Generally speaking, it is up to you as the employer to decide whether employees are offered paid and/or unpaid time off. However, there are certain situations where a company is legally required to abide by the employment laws, at a state or federal level, to authorize time off.
Here are a few examples of employment and wage and hour laws:
- The Fair Labor Standards Act (FLSA) does not require payment for time not worked in the private sector, such as vacations, sick leave or federal holidays. These benefits are provided at the discretion of each company.
- The Family and Medical Leave Act (FMLA) requires companies with a staff of over 50 to give employees unpaid time off for intermittent leave, or to care for a family member. If an employer qualifies for FMLA, employees can take up to 12 weeks of unpaid time off work.
- Federal law requires federal government employers to allow their employees to take paid/unpaid time off on designated holidays such as New Year’s Day and Memorial Day.
- Employees that attend jury duty are protected by most states. And in states such as Massachusetts, Nebraska, and New York, employees must be paid for their time off.
- Maine passed a new sick leave policy in 2019 to cover paid sick leave and other personal time off. It will require companies with a staff of over 10 to provide employees with paid time off for any reason. The new law takes effect on January 1, 2021, and it means employers in Maine may no longer be able to offer unpaid time off to employees.
Research has shown that employers with detailed time off policies experience lower levels of employee absence from sickness, vacation, and personal days.
In a nutshell, company culture with clear guidelines for taking time off, whether paid or unpaid, fosters an environment with increased employee motivation, wellness, and loyalty.
Using unpaid time off policy samples to get you started is a great way to speed up the process of managing these requests.
However, before offering employees unpaid time off, you need to know if you legally can. And whether you decide to offer employees UTO, PTO, or both, you need to have a clear absence policy in place.
The unpaid time off policy should specify:
- If you offer paid and unpaid leave. If you offer both, you need a separate policy for each category.
- Which employees have access to paid and unpaid time off. For example, if you are offering PTO to some employees (full-time employees) and UTO to others (part-time employees).
- The number of unpaid days employees can take.
- How employees can request time off.
- Whether there is a cap for paid and unpaid days away from work.
- What happens when an employee reaches that cap (for example, if an employee uses up their allocated PTO, are they entitled to UTO?).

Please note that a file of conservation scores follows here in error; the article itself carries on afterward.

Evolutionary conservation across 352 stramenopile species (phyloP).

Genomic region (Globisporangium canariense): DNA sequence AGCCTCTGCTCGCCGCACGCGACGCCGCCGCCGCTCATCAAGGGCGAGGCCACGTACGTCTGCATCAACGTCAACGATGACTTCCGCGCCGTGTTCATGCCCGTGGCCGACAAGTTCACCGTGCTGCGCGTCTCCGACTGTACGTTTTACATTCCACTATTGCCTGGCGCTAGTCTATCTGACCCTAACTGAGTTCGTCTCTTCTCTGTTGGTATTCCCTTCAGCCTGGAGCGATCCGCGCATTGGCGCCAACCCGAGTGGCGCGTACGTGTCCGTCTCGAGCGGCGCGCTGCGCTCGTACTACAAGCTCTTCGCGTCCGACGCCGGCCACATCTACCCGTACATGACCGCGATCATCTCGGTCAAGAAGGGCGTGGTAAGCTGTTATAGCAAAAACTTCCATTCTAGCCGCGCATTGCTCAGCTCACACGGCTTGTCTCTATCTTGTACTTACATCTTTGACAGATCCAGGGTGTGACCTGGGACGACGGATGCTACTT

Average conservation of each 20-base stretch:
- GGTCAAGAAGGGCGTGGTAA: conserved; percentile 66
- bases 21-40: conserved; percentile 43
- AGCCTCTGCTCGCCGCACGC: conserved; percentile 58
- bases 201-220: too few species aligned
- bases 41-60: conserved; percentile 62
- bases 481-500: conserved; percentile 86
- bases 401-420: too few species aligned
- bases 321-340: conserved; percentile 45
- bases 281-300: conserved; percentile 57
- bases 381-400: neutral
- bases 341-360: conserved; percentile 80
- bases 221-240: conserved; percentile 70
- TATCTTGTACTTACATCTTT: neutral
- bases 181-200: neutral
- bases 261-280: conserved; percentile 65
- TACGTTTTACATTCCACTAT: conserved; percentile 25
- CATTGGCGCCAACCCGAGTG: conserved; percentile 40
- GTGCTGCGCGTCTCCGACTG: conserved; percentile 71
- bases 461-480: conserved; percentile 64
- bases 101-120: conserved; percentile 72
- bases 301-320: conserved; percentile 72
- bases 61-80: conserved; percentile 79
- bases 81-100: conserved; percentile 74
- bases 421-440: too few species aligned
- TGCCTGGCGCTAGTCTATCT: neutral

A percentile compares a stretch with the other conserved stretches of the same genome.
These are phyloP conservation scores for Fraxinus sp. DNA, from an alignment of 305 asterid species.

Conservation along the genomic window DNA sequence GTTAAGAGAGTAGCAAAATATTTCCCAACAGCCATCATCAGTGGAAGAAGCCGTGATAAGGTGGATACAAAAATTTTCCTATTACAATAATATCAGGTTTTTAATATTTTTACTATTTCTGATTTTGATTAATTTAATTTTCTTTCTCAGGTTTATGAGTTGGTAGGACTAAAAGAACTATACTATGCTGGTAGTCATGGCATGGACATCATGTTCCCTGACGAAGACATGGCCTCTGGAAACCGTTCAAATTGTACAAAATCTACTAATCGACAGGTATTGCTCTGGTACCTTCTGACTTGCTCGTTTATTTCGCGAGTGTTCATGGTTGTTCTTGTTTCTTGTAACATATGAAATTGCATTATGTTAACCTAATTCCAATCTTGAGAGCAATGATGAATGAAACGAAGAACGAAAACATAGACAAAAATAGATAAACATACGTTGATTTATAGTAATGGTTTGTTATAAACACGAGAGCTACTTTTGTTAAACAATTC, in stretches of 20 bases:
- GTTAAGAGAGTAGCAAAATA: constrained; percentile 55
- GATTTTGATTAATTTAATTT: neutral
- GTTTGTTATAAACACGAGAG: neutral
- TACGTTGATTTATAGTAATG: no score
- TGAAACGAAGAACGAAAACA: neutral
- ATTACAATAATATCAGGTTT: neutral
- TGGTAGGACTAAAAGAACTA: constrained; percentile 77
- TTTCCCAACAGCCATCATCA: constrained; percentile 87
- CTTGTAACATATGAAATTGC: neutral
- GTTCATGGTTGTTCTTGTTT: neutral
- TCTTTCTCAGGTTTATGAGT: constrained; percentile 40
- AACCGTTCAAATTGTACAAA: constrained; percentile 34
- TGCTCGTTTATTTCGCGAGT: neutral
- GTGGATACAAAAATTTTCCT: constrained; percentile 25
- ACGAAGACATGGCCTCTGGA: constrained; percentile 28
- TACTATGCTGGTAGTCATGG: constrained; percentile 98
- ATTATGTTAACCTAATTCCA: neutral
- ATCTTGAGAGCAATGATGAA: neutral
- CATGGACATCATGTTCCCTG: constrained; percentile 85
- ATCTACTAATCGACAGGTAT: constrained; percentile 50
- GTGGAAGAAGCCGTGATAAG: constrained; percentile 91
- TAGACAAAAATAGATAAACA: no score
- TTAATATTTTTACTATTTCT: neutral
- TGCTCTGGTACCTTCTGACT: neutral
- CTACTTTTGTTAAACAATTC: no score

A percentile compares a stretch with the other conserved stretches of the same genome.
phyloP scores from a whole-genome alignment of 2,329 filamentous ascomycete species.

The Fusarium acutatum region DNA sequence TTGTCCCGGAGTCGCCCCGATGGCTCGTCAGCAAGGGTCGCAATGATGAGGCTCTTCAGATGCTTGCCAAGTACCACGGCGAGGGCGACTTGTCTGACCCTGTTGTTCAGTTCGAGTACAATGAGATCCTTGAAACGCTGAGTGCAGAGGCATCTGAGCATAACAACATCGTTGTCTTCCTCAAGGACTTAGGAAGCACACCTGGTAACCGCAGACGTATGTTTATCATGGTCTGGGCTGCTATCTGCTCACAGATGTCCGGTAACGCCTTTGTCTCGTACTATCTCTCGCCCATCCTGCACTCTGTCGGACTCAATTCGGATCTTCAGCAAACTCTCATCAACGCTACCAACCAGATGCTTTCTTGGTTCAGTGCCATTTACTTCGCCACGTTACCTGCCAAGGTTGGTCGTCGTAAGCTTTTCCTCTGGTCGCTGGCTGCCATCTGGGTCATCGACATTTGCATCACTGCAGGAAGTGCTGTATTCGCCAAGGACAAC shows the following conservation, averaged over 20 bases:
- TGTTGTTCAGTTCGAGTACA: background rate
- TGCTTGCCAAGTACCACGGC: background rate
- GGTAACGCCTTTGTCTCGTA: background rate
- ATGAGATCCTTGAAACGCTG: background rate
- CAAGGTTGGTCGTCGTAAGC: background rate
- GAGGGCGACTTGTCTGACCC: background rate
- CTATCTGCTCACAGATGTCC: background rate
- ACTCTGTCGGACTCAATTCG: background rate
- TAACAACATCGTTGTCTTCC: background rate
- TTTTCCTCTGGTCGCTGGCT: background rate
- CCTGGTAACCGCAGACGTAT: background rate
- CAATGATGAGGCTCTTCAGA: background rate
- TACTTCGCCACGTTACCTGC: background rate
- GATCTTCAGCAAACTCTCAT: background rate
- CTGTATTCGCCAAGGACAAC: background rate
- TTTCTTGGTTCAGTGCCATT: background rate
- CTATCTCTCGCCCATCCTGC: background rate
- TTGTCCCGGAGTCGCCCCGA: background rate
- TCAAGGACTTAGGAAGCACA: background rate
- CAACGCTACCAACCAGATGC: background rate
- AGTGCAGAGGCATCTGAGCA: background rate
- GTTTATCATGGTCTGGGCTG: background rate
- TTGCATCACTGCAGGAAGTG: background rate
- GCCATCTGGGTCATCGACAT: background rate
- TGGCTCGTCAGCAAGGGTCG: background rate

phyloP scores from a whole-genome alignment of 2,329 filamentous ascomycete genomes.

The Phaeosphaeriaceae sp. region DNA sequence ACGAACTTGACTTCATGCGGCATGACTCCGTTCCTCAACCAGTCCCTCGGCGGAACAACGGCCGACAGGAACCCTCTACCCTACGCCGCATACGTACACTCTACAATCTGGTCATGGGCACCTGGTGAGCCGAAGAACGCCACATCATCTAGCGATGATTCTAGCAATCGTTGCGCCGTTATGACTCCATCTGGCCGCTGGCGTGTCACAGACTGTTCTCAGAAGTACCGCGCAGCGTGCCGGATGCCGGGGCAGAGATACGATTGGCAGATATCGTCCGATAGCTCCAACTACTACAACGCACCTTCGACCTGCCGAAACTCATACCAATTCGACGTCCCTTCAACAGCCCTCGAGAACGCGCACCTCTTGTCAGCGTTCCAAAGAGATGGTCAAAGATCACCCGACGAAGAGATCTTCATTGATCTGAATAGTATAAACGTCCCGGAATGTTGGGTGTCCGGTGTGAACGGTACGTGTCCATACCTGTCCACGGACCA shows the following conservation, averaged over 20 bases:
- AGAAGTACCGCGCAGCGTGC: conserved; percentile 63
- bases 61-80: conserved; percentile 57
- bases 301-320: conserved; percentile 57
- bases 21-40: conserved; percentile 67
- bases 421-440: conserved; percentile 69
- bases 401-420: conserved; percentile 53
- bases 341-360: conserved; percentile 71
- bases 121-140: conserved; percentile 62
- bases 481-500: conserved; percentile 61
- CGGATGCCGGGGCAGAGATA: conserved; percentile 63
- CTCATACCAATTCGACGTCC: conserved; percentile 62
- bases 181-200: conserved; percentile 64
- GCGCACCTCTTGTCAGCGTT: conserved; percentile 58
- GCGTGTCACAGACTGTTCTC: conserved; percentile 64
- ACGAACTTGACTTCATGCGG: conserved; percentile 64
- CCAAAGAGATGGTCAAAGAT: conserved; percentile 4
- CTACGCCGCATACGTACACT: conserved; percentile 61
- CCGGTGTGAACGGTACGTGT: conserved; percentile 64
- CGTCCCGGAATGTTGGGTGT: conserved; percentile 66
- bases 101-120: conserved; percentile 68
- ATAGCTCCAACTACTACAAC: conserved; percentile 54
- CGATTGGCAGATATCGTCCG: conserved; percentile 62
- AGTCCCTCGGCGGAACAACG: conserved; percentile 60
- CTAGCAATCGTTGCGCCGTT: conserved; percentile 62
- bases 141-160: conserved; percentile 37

- How employee hours and absences will be tracked (access cards, timesheets, attendance software, etc.).
- If PTO and UTO will affect an employee’s attendance record.
If you use employee attendance tracker software you can integrate your policy to help streamline your processes.
For example, if your policy defines how many days off can be taken each year (paid and/or unpaid) then you can share this information with employees through the software. This could reduce potential conflict and make employees accountable for their absences.
Here are a few answers to common questions. Let us know in the comments if you have any other questions.
Do I need an unpaid time off policy in my company?
Whether you decide to pay employees for time off is up to your company.
Although there is no legal obligation, many companies decide it is good practice under certain conditions. If you do decide to offer unpaid time off, then you need a clear UTO policy that sets out your internal guidelines and procedures.
How much time off should new employees receive?
In the U.S., most employers give new employees an average of ten paid days of time off per year (once they have completed their probationary period). If you offer PTO, you need to establish whether you will allocate days at the start of each year, or if employees must accrue them.
How far in advance should employees request time off?
Again, this will depend on your company’s time-off policy and the process for requesting time off.
Keep in mind that the more notice you require, the longer your managers will have to assess the impact of the absence and approve or refuse the request.
What if an employee reaches the cap for paid time off?
If you have a PTO policy then you need to decide if there is a limit to how many days off an employee can request. And if they reach their PTO cap, will they be entitled to UTO? Or will they have to take it from their vacation days or accrued time?
What is the best way to manage time-off requests?
You can significantly improve how you manage employee time off requests by using either free human resources templates or with a time off management software. Simplify paid and unpaid time off management with Factorial.
Written by Cat Symonds.